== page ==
Bank portfolio figures cited here are based on filings with the federal regulatory Report of Condition, which is listed with federal banking regulators every six months. The figures were compiled by Automatic Data Processing Inc. Data for previous years have been revised to reflect mergers and acquisitions.
The 500 banks are ranked by assets as of Dec. 31 and include credit card and other specialty banks.
Commercial banks were the largest group of investors in municipal bonds in every year but one from 1965 through 1986, according to the Federal Reserve Board's Flow of Funds Accounts.
In 1980, for example, all commercial banks in the United States held $149.2 billion of municipal bonds, or 44% of the $341.6 billion of bonds outstanding.
Banks were overtaken by households as the largest sector holding tax-exempts in 1987, and then dropped to third -- behind casualty and property insurance companies -- in 1989. According to preliminary Flow of Funds data, commercial banks held just $117.5 billion of bonds on Dec. 31, or only 14% of the $840.6 billion of municipals outstanding. Now tax-exempt bond funds, which hold only $8.4 billion less than banks, are closing in.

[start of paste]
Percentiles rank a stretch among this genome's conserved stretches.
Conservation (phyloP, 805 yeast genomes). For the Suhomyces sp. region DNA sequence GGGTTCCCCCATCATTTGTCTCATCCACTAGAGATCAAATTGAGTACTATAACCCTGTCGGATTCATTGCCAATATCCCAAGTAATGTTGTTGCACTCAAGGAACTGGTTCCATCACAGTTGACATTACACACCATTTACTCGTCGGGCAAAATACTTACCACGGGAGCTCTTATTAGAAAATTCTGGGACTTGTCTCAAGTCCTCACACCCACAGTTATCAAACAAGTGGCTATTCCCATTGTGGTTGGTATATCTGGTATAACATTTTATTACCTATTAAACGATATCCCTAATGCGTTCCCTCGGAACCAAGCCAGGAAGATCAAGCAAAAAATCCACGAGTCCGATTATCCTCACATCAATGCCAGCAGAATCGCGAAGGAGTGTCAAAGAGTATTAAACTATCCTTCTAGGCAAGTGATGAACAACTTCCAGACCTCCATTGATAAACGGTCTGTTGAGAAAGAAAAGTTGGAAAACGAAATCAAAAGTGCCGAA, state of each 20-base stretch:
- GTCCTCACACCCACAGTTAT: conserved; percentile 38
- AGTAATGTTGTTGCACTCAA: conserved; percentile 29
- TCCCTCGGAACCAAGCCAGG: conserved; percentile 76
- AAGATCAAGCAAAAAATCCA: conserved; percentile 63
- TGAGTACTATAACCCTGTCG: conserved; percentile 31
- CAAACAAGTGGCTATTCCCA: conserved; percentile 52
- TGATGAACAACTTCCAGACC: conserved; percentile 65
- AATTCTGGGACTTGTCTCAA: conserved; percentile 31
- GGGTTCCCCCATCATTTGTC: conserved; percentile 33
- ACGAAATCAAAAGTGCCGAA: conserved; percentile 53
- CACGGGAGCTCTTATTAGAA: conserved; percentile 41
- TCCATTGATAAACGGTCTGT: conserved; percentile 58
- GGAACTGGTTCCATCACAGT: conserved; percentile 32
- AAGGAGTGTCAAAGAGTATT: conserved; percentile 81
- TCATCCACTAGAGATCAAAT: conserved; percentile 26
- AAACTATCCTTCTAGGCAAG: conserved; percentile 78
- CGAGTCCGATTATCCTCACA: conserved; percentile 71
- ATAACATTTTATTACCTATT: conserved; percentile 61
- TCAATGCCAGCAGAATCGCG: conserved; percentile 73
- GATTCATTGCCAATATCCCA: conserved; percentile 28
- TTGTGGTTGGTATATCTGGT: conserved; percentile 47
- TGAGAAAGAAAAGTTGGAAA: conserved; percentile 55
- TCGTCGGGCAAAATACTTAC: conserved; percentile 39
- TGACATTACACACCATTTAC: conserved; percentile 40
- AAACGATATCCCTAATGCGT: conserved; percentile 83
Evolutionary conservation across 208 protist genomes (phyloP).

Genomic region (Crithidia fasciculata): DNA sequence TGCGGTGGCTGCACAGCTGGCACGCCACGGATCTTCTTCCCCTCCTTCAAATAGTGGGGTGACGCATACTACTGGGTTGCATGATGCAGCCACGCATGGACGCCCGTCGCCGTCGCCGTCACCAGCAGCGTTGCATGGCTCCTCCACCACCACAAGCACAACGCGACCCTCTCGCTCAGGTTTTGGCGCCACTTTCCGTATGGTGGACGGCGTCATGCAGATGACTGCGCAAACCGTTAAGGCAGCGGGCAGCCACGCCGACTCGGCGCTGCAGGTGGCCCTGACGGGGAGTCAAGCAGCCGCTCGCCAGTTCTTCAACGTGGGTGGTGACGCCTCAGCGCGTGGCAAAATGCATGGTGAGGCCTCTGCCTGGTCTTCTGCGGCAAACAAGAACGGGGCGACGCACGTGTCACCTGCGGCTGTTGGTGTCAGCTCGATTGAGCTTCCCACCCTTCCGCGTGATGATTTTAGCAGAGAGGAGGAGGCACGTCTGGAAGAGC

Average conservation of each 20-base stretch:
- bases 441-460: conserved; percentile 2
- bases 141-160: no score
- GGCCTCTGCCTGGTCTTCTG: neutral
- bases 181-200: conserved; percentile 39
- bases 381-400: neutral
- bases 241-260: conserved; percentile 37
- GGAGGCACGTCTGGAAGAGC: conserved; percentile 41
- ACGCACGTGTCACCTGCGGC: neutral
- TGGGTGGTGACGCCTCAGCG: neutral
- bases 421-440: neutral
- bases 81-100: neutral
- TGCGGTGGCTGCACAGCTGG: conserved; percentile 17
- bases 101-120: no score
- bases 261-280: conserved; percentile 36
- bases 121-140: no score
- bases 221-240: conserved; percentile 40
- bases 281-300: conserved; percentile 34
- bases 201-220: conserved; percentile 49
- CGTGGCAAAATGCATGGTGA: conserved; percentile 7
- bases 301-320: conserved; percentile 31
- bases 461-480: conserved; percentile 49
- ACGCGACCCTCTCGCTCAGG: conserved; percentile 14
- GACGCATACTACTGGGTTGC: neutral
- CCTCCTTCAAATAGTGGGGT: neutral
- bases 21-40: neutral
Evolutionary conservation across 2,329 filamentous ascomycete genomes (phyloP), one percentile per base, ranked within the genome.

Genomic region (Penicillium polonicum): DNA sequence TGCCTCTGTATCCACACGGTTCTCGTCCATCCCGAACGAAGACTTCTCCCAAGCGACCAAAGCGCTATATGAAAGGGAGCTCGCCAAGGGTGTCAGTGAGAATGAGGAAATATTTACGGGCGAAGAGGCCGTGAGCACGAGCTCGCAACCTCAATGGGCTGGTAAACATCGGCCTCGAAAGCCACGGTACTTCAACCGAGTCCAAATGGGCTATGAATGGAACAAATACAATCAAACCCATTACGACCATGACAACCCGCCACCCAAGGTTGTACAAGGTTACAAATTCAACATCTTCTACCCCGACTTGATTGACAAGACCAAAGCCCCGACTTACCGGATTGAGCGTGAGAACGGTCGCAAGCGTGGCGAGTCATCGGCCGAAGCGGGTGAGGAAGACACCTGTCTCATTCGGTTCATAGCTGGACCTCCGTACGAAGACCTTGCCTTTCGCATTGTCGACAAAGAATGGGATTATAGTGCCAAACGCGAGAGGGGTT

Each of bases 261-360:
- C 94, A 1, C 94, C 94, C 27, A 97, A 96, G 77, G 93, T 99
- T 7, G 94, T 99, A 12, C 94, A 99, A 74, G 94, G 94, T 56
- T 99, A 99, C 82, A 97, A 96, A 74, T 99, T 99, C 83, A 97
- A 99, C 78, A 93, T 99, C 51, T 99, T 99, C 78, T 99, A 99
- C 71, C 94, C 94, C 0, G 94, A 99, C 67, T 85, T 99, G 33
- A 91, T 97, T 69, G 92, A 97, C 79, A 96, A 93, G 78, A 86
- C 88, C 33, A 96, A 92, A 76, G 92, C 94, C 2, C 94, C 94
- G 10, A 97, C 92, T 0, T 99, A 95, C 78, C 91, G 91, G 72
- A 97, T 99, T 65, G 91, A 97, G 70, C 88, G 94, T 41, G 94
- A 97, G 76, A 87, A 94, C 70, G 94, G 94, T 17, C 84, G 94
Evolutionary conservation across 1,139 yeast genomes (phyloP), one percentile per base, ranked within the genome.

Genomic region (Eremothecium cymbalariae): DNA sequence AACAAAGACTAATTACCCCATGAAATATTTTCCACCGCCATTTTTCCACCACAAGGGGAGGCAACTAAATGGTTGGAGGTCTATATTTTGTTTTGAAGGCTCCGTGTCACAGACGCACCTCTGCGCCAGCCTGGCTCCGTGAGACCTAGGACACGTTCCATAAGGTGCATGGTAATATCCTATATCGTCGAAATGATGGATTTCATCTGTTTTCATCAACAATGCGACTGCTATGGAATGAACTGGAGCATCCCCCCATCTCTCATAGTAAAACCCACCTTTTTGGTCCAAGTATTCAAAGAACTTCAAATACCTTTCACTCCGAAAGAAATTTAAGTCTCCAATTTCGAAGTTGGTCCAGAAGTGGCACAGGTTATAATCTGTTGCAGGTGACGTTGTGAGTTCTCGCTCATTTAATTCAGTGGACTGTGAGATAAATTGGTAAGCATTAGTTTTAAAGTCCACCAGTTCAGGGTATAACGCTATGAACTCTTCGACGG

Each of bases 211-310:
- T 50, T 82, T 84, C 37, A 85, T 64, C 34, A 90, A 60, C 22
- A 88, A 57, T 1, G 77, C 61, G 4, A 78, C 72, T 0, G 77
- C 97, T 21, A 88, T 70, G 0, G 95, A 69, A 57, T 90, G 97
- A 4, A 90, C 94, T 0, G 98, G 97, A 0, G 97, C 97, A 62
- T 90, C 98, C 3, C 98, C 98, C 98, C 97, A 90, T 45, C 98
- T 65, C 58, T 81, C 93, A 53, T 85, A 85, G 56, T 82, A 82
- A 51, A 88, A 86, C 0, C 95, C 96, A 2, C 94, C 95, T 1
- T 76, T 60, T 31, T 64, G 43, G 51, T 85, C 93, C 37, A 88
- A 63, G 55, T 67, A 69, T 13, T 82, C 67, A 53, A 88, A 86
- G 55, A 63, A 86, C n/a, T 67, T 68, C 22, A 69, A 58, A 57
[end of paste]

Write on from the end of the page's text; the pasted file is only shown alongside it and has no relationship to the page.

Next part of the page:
Savings and loan associations and mutual savings banks, which are not included in the banking totals, held a relatively paltry $3.1 billion of tax-exempts on Dec. 31, according to Flow of Funds. The group has never held more than $3.6 billion.
New York Banks
Top banks that are based in New York State held more municipal bonds than those in any other state. Forty-three New York banks held $9.38 billion of municipals, or 21% of the 500 banks' combined portfolios. Thirty-seven Pennsylvania banks followed, with $2.91 billion. Fifteen banks in Michigan had $2.57 billion, 26 in Ohio held $2.56 billion, and 29 in Florida $2.53 billion.
The New York banks sold reduced their holdings the most, by $3.48 billion, or 27%. Florida was second, with a reduction of $1.21 billion, or 32%; Southeast Bank accounted for nearly two-thirds of the decline. Next were New Jersey, down $829 million; Connecticut, down $571 million; and Massachusetts, down $539 million. [Tabular Data Omitted]